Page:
This isn’t going to be like a political party, with an official party line and a manifesto and an expectation that everyone toes the line irrespective of thir personal beliefs and values. Its a debate with points of consensus and points of disagreement expressed openly, honestly and, I hope, rationally.
Call me optomistic and idealistic if you will but after a year of blogging and interacting with people from across all traditional political camps, I happen to believe that, whatever our differences, we can have this debate and arrive at a core agenda for consititutional reform with broad cross-party support.
We can do this for two main reasons - first, because at the heart of this are issues we care about deeply and on which there is common ground but also because we’re British and one of the defining characteristics of the British blogosphere - and one which separates us from many of our cousins over the pond - is our ability to be reasonably civilised about our disagreements and not automatically adopt a contrary position simply because some belongs to an different political ‘power-unit’ to our own.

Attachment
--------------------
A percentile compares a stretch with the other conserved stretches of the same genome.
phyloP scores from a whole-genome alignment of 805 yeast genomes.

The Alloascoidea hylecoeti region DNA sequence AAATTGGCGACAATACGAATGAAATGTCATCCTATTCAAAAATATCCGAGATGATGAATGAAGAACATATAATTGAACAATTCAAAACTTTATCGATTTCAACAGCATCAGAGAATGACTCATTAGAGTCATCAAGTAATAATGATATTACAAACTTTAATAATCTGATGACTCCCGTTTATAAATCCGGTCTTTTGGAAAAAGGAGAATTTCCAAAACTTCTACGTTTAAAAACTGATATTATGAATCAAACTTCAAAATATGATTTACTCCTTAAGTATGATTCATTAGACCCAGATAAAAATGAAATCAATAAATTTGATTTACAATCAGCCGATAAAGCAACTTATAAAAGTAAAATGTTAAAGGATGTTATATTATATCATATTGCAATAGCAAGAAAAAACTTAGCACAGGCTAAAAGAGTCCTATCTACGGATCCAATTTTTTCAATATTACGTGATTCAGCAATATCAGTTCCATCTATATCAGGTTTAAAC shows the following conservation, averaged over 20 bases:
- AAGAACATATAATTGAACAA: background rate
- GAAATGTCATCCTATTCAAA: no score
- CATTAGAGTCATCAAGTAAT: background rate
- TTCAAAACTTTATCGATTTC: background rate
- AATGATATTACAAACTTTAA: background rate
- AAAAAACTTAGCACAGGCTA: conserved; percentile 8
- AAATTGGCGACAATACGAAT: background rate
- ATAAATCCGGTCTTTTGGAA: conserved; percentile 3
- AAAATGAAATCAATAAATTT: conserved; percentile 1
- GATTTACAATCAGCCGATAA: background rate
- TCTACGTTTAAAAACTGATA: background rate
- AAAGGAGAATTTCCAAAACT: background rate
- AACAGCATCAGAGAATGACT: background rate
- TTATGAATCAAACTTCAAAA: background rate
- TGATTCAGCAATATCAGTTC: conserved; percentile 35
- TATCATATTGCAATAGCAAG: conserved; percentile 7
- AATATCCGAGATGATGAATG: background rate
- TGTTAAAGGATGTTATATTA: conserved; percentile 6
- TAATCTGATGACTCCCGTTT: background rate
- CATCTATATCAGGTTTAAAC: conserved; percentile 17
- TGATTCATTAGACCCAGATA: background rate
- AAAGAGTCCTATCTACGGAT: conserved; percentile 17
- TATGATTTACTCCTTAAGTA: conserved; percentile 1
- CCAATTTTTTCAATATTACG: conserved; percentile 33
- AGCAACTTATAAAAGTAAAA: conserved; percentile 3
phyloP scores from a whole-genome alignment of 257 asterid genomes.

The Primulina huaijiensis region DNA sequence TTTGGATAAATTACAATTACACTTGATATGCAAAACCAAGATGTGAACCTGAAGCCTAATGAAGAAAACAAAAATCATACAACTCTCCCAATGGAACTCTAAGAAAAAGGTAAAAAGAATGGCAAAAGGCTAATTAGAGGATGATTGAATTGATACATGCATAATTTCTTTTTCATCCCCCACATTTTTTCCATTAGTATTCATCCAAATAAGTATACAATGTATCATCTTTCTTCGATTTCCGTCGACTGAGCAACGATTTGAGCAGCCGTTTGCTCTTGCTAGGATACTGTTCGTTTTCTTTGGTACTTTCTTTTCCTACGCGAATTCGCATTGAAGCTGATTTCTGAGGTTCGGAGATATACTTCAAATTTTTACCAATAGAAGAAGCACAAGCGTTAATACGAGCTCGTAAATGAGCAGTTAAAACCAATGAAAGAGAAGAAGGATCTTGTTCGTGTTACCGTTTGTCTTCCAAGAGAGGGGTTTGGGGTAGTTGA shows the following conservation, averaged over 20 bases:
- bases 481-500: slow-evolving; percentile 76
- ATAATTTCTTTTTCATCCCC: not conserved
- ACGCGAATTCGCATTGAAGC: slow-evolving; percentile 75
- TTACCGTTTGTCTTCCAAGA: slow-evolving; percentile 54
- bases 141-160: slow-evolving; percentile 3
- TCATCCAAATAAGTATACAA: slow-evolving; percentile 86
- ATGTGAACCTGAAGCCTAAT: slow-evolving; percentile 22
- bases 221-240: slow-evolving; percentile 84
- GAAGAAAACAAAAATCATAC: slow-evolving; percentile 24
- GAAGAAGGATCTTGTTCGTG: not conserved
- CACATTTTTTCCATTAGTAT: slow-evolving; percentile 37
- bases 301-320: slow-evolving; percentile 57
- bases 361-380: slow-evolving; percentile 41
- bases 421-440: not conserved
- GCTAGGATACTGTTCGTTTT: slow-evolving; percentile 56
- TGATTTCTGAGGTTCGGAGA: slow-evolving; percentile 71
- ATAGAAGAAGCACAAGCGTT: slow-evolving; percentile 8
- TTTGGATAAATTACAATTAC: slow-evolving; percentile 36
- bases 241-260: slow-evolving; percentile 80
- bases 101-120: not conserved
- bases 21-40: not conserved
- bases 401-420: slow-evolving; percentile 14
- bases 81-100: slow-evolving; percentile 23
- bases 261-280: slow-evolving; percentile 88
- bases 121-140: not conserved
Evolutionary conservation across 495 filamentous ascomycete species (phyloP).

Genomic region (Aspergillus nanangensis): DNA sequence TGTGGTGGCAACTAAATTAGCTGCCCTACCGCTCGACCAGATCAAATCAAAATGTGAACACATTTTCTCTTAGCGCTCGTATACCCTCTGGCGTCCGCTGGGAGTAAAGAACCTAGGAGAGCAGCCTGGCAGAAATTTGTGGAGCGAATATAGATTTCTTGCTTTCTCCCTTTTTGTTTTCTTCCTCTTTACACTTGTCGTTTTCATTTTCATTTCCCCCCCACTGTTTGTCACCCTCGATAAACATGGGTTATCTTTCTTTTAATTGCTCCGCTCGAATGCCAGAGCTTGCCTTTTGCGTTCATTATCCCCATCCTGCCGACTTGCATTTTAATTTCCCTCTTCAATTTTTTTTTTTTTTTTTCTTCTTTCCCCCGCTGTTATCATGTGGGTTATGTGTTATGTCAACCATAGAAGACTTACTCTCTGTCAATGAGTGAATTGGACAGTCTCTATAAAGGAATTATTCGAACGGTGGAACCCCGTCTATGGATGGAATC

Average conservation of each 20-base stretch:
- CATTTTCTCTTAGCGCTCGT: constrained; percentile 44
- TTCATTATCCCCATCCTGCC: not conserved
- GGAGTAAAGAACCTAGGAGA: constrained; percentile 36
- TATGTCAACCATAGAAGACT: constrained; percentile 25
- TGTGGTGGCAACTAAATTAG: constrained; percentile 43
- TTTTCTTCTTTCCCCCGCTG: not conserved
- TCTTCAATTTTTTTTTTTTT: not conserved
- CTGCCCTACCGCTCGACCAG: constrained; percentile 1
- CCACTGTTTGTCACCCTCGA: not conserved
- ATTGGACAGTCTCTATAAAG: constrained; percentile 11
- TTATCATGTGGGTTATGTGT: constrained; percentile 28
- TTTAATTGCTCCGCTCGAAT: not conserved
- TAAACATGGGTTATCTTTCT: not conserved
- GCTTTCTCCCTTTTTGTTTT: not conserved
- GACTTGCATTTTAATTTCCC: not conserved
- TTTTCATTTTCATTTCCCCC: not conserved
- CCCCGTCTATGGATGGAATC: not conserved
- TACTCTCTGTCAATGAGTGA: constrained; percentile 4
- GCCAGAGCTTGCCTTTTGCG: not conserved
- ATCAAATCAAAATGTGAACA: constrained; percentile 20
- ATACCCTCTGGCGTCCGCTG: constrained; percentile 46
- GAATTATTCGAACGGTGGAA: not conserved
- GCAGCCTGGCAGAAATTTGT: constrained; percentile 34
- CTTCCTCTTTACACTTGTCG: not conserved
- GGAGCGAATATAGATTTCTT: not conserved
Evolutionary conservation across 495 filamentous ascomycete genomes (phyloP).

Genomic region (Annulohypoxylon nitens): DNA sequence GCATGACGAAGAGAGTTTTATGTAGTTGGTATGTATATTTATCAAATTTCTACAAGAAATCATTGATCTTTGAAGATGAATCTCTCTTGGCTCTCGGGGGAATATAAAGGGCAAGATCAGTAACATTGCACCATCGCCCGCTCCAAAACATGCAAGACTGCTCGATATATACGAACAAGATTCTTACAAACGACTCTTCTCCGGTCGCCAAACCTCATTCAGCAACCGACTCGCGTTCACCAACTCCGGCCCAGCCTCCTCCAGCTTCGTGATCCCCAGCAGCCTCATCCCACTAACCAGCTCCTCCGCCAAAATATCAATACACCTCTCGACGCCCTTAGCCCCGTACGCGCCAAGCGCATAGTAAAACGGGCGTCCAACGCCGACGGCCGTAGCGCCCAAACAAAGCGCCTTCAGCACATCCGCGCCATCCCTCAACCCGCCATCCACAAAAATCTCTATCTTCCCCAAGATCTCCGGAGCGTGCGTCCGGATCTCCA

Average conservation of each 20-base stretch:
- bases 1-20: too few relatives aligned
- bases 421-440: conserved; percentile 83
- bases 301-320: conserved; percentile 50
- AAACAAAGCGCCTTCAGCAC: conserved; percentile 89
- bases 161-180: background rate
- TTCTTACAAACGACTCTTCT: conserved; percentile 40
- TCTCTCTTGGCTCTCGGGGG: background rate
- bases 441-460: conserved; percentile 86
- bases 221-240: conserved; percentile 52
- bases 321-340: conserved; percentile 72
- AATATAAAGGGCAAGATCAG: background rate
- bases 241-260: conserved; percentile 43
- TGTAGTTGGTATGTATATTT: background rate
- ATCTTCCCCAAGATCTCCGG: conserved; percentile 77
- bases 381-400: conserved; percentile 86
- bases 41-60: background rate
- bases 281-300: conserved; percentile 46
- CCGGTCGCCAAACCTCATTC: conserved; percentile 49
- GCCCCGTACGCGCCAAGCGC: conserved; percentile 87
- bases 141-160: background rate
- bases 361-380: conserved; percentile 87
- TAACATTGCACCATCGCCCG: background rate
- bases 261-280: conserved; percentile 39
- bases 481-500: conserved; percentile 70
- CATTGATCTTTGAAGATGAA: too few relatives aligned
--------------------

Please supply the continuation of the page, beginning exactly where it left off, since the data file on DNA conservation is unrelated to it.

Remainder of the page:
That brings me to the one big misconception that is emerging, in relation to the ‘Anyone But Labour’ tactical voting campaign.
This is NOT the first stage of Liberty Central, it is a parallel development that has emerged out of the same ‘mood’ of opposition to the present govenment’s authoritarian legislative programme that also gives impetus to the Liberty Central project.
Some of those who are working on this project are working on that campaign, some aren’t - its not an ‘official sanctioned’ offshoot of Liberty Central mainly because we’re not in business of officially sanctioning anything or sanctioning/constraining anyone in their actions.
It’s worth noting that we’ll be supporting other existing projects with aims that coincide with our own; whether that’s Charter 88, Liberty, Make My Vote Count, Elect the Lords or NO2ID. We’ll also welcome input from those campaigns and others like the Campaign for an English Parliament, for example, and any support they may feel they can offer.
Liberty Central is, quite deliberately, a pluralist project which will reflect a wide range of differing views and opinions - much of the heart of the project lies in ‘having the debate’, especially those debates that the political elite would much rather we didn’t have.
There is no controlling mechanism here and if people want to work together in their own campaigns that’s up to them. That’s, as I see it, entirely consistant with a libertarian philosophical outlook as well as a recognition of the fact that trying to curb such things would not only be beyond our core principles but rather like trying to herd cats - it’s a non-starter however you look at it.